At the session “Skills Assessment Tools for Enhancing Productivity” on the first day of the Science Forum South Africa 2021 held on December 1, SKY members reported on the activities and achievements of the project.
At the beginning of the session, Mr. Yende, CEO of the South African Fibre Processing and Manufacturing Sector Education and Training Authority (FP&M SETA), introduced the session and explained the importance of human resource development. A presentation followed it by Prof. Yamada, the SKY project leader. In her presentation, Professor Yamada explained the need for skills development in South Africa, which is currently in a middle-income trap, and the need for research to understand the demand for skills development in African countries with different economic characteristics in a context-specific manner. Then, she presented the skills assessment conducted in the SKY project.
Although skill assessment in industrial human resource development tends to focus on specialized skills, the SKY project’s skill assessment module includes non-cognitive abilities as a target of measurement, aiming at comprehensive human resource development, and applies not only to the sewing industry but also to other industries in the future.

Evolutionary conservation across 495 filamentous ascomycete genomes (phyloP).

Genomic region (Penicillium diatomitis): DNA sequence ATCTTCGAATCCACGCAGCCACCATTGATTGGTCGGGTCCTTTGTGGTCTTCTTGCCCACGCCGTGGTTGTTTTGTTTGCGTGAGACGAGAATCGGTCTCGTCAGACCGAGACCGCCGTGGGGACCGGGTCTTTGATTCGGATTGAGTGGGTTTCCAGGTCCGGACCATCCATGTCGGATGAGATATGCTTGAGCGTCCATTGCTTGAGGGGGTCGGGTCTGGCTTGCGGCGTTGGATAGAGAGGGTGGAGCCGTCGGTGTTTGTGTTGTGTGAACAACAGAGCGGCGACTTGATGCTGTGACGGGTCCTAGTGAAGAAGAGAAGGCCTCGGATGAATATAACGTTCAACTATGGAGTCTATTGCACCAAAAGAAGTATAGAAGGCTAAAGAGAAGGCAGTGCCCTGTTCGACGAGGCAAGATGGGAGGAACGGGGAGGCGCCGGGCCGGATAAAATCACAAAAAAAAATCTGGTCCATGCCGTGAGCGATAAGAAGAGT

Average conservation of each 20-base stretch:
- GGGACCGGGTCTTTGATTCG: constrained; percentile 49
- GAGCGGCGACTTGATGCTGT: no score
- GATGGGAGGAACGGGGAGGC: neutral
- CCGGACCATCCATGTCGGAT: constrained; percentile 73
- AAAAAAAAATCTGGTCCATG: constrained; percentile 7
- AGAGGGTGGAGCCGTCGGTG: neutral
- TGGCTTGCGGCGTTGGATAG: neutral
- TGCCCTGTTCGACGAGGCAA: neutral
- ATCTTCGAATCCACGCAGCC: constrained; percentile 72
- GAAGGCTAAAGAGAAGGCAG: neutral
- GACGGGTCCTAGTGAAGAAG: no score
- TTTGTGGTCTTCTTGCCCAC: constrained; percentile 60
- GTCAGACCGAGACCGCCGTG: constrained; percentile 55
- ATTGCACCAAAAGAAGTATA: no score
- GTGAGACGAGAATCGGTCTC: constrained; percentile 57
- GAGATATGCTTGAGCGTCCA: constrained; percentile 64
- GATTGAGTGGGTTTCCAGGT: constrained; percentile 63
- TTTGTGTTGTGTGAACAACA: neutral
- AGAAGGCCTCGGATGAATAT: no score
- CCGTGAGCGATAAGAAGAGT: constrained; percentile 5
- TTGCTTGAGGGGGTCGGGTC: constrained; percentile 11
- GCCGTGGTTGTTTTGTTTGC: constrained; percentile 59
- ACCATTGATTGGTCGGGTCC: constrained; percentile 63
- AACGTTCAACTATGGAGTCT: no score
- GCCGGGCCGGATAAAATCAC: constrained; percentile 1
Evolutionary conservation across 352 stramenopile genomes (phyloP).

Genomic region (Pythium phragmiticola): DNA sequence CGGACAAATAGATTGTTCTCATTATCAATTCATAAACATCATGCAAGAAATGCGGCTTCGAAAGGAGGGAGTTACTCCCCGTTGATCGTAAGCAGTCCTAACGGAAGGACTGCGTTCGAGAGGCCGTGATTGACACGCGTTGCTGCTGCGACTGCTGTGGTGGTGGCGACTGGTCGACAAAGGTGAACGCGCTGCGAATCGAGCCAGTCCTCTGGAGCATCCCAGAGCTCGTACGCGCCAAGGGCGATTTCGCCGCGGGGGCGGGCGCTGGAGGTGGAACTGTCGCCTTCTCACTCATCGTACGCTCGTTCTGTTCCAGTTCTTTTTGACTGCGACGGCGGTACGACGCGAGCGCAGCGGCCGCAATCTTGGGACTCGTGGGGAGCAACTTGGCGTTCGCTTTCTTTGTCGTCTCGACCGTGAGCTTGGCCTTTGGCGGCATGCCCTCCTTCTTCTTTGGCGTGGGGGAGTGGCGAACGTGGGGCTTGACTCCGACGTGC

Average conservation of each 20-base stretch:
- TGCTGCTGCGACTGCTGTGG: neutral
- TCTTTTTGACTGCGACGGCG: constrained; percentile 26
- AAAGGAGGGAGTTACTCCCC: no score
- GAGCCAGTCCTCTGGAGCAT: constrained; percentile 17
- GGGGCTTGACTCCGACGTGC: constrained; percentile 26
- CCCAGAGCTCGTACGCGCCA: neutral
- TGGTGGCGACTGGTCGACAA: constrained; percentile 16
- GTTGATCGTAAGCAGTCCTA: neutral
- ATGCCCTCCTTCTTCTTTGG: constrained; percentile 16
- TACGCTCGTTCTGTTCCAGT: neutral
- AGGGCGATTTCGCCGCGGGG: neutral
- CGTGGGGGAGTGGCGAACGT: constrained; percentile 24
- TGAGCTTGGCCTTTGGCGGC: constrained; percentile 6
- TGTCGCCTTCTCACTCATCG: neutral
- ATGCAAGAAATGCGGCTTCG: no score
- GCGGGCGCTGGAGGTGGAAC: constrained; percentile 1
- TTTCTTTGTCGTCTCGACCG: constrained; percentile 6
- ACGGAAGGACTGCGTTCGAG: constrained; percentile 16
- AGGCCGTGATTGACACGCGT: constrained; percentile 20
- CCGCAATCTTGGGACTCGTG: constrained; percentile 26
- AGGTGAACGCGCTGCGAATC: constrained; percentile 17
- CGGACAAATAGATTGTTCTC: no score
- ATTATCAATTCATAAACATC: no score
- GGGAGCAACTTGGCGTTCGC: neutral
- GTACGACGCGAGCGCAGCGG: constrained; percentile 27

After explaining the skills assessment of the SKY project, Mr. Deresse, a member of the SKY project, reported on the results of Ethiopia, and Dr. Kondo reported on the results of Ghana. In Ethiopia, the project has conducted skills assessment for human resources in industrial parks and is currently developing training programs for SME workers based on the measurement results. In Ghana, she reported on a comparative analysis of skills assessment results in the formal and informal sectors, suggesting that SKY’s skills assessment would enable the comparison of workers’ skills in different situations. Lastly, Mr. Naicker, General Manager of FP&M SETA, reported on the skills assessment of the garment industry in South Africa. In his report, he introduced the content of the job-criteria-based skills assessment utilized by FPM SETA.
In the final discussion, participants actively debated the possibility of measuring and fostering non-cognitive skills, as SKY’s skills assessment revealed that non-cognitive skills seem to have a more significant impact on performance in the workplace than years of education. In the future, it is hoped that collaboration will be realized in South Africa, not only in the garment industry but also in various other industries.